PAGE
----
Number of Japanese AIDS Cases Slowly Increasing; Actual Number of HIV-Positive People Likely Higher Than Reported
September 9, 2004
The number of AIDS cases in Japan is slowly increasing, and the number of HIV-positive people in the country is estimated to be higher than the number reported, AFP/Yahoo! News reports. In 2003, the government recorded 336 new AIDS cases but only 640 new HIV cases, a number that was "far lower than expected," according to AFP/Yahoo! News. Since Japan began tracking HIV/AIDS cases in 1985, the government has recorded 2,892 AIDS cases and 5,780 HIV cases, excluding cases caused by HIV-tainted blood transfusions. However, the number of HIV-positive people should be approximately 10 times greater than the number of AIDS cases, according to gynecologist Tsuneo Akaeda, who is the director of the Akaeda Roppongi Clinic. Although the Japanese Ministry of Health, Labor and Welfare has opened testing centers on weekends and increased the number of no-cost tests it offers, "[i]t's already too late," Akaeda said. "Japanese people don't get themselves tested," he said, adding, "For young people, free testing conflicts with their schedules." Masanori Suzuki, head of the AIDS Health Care Section at the Ministry of Health, agreed that there are probably more cases than have been identified. A majority of the new HIV/AIDS cases have been linked to sexual contact, and the increases could be related to "home-delivery" commercial sex work, sex tourism, lack of condom use and a lack of HIV testing, according to AFP/Yahoo! News (AFP/Yahoo! News, 9/8).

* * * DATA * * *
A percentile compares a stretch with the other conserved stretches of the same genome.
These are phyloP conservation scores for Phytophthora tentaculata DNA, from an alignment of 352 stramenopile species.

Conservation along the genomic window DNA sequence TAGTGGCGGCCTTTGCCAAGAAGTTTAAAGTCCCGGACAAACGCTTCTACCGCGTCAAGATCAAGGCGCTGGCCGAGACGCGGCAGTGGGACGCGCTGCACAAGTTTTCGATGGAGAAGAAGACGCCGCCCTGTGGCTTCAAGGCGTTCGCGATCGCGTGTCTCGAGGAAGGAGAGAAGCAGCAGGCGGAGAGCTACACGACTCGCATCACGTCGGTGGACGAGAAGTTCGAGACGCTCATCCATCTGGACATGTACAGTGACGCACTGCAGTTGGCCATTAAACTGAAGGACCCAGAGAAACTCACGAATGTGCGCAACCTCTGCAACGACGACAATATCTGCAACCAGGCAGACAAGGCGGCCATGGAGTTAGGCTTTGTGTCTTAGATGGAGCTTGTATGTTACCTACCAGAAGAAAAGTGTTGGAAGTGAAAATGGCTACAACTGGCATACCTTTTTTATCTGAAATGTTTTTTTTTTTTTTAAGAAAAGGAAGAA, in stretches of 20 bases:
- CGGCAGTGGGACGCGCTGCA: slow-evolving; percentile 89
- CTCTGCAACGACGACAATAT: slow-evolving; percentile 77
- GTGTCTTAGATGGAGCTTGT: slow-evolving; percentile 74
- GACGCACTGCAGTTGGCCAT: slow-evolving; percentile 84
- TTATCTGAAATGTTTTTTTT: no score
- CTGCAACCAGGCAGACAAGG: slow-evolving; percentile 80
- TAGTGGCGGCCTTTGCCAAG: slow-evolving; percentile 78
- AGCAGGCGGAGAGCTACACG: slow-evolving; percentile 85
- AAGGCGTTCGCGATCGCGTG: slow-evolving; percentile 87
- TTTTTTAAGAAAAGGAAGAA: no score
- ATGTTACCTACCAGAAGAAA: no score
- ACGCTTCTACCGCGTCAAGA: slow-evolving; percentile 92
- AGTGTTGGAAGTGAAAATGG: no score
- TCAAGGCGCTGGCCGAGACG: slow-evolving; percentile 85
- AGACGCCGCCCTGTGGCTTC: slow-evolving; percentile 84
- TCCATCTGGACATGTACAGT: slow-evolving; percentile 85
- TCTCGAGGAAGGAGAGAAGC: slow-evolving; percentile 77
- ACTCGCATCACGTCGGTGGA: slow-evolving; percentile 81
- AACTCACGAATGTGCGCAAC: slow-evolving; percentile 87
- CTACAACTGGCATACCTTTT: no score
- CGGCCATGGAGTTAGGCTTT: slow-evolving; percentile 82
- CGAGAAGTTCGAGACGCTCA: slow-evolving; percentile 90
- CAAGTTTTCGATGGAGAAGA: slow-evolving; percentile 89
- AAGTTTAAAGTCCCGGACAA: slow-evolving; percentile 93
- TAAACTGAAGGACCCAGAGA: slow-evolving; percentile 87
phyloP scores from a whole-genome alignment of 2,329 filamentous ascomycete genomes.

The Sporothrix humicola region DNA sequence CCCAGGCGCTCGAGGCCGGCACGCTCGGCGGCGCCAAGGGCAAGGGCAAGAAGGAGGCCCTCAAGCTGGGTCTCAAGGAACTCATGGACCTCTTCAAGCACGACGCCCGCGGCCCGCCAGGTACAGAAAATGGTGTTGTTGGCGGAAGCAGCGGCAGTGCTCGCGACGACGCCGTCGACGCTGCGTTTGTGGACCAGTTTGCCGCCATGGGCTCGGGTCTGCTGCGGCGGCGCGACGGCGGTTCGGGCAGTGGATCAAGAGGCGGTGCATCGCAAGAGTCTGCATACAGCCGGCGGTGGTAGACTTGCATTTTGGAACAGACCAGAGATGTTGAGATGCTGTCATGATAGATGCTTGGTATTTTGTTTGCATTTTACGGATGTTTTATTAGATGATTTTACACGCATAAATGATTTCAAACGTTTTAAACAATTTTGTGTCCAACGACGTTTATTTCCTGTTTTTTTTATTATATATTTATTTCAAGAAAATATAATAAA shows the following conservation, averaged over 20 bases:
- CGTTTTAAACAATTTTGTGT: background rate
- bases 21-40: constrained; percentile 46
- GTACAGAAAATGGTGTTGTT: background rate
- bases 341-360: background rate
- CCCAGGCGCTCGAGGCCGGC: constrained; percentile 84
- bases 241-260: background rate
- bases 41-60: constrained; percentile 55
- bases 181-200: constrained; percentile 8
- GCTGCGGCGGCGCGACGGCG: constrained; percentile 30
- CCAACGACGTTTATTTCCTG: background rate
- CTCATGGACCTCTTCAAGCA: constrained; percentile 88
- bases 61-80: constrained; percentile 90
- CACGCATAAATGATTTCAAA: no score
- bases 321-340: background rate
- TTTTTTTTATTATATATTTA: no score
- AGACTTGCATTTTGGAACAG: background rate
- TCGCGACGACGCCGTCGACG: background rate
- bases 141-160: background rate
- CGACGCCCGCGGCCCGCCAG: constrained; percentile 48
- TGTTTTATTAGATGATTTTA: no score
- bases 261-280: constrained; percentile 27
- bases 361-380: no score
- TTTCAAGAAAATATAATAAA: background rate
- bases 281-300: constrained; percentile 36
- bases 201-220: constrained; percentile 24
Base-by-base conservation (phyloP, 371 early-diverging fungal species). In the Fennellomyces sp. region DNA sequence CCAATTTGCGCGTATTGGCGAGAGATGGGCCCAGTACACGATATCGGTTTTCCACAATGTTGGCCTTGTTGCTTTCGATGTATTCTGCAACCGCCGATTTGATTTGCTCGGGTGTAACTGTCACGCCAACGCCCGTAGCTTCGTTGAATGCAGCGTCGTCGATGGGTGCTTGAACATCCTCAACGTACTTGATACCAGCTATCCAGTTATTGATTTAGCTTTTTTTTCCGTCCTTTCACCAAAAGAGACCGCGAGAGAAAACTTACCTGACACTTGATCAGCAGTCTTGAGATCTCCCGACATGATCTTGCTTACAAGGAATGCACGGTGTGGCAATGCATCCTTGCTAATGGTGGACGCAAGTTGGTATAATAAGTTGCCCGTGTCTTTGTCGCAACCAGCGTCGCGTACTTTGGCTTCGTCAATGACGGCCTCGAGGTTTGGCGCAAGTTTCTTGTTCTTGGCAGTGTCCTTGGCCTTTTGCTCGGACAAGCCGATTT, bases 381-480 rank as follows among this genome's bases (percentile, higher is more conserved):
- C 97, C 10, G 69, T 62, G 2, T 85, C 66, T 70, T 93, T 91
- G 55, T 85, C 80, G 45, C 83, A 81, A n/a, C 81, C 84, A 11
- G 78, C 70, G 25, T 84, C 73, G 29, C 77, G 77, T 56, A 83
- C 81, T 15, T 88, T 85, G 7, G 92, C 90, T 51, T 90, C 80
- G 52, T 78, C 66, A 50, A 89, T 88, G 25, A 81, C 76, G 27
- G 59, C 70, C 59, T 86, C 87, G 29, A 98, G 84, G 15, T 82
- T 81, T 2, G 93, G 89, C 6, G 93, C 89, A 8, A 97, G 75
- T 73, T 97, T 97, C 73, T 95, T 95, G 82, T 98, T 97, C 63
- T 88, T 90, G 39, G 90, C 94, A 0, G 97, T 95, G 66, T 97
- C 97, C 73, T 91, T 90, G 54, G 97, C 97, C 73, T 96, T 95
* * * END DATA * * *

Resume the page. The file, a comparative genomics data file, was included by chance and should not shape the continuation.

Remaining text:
This article was provided by Henry J. Kaiser Family Foundation. It is a part of the publication Kaiser Daily HIV/AIDS Report. Visit the Kaiser Family Foundation's website to find out more about their activities, publications and services.